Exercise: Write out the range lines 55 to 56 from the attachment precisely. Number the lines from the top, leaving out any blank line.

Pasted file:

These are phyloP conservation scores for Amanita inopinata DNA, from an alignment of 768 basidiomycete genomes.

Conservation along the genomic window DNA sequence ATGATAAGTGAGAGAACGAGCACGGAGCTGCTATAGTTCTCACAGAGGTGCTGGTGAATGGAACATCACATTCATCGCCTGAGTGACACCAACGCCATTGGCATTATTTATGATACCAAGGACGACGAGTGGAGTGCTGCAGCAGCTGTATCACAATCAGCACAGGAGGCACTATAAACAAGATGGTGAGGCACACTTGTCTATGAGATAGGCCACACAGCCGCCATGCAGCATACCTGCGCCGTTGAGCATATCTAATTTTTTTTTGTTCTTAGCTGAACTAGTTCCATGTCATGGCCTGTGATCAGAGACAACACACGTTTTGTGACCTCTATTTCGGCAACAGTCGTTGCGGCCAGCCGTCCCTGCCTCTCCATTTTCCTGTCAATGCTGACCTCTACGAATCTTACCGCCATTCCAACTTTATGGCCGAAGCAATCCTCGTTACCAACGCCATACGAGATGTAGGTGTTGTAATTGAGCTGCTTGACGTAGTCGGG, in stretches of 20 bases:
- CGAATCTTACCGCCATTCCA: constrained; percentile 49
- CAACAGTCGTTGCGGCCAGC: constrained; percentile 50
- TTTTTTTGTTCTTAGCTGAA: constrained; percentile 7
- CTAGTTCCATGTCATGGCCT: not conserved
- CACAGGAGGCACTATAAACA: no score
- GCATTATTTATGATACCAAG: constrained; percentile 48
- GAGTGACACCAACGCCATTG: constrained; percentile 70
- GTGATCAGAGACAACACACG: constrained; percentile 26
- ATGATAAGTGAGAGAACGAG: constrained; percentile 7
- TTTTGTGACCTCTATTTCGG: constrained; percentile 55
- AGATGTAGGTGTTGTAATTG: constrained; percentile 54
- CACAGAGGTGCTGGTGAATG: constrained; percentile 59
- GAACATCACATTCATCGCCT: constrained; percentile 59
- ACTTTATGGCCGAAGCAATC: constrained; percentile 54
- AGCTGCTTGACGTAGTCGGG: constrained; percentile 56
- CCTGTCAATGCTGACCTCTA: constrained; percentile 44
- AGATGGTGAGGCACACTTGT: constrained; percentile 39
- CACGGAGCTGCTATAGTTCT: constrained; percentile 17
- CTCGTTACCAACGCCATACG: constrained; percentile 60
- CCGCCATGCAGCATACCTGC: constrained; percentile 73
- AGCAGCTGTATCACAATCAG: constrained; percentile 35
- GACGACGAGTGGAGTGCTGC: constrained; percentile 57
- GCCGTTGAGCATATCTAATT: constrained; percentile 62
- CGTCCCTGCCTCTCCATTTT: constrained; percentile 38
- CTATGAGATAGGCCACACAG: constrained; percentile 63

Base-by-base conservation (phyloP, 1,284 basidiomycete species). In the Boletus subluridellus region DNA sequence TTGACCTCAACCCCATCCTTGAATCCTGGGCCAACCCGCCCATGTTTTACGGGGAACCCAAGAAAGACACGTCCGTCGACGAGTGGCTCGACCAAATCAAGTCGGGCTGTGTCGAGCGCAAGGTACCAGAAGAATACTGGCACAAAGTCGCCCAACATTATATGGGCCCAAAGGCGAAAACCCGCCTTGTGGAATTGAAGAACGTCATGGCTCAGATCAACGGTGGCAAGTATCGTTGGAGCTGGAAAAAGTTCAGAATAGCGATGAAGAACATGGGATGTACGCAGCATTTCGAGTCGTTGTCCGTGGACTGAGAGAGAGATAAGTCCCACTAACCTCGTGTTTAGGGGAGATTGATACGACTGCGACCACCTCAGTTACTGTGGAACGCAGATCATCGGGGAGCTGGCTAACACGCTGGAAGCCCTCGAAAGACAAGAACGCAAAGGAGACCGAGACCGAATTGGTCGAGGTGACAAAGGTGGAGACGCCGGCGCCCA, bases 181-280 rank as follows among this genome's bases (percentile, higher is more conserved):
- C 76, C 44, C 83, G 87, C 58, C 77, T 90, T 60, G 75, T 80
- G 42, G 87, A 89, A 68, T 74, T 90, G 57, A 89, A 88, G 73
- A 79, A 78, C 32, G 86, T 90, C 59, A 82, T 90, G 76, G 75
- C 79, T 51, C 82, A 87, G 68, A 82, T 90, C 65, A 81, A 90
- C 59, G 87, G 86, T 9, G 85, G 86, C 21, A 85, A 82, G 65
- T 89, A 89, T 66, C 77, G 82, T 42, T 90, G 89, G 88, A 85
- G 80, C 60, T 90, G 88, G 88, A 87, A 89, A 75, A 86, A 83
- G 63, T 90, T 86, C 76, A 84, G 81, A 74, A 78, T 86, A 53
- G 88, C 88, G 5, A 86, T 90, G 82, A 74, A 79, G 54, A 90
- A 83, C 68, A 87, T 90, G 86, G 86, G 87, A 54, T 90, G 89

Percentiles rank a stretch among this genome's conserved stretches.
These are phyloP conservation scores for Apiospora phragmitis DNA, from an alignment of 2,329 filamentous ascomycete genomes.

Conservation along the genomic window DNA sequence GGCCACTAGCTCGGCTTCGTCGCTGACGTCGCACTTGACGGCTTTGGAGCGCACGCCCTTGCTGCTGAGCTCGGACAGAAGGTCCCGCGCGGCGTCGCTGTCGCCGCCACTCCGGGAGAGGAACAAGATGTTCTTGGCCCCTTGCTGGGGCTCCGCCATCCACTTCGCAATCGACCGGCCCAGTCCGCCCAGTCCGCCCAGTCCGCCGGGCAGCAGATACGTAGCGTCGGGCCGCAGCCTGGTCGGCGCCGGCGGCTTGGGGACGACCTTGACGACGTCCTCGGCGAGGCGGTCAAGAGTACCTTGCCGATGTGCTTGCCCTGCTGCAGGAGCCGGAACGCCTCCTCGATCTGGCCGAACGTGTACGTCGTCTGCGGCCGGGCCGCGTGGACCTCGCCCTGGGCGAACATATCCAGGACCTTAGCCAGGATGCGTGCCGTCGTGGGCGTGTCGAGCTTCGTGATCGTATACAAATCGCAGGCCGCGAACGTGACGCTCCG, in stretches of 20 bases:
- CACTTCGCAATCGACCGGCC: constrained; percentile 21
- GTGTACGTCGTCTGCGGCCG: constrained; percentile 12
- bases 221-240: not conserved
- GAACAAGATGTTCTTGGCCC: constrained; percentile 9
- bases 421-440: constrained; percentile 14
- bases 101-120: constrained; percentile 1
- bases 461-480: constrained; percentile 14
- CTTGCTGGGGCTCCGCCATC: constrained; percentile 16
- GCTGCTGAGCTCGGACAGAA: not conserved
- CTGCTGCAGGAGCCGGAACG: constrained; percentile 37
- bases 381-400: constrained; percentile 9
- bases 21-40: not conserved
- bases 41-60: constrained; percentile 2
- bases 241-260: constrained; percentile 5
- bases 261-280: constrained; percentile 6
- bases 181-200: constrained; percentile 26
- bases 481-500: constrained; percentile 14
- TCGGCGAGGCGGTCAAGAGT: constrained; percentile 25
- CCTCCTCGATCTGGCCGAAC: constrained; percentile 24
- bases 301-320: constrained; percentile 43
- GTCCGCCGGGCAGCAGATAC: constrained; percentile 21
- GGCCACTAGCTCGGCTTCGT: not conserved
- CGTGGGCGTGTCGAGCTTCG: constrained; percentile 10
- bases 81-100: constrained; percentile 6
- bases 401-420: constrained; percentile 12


- bases 241-260: constrained; percentile 5
- bases 261-280: constrained; percentile 6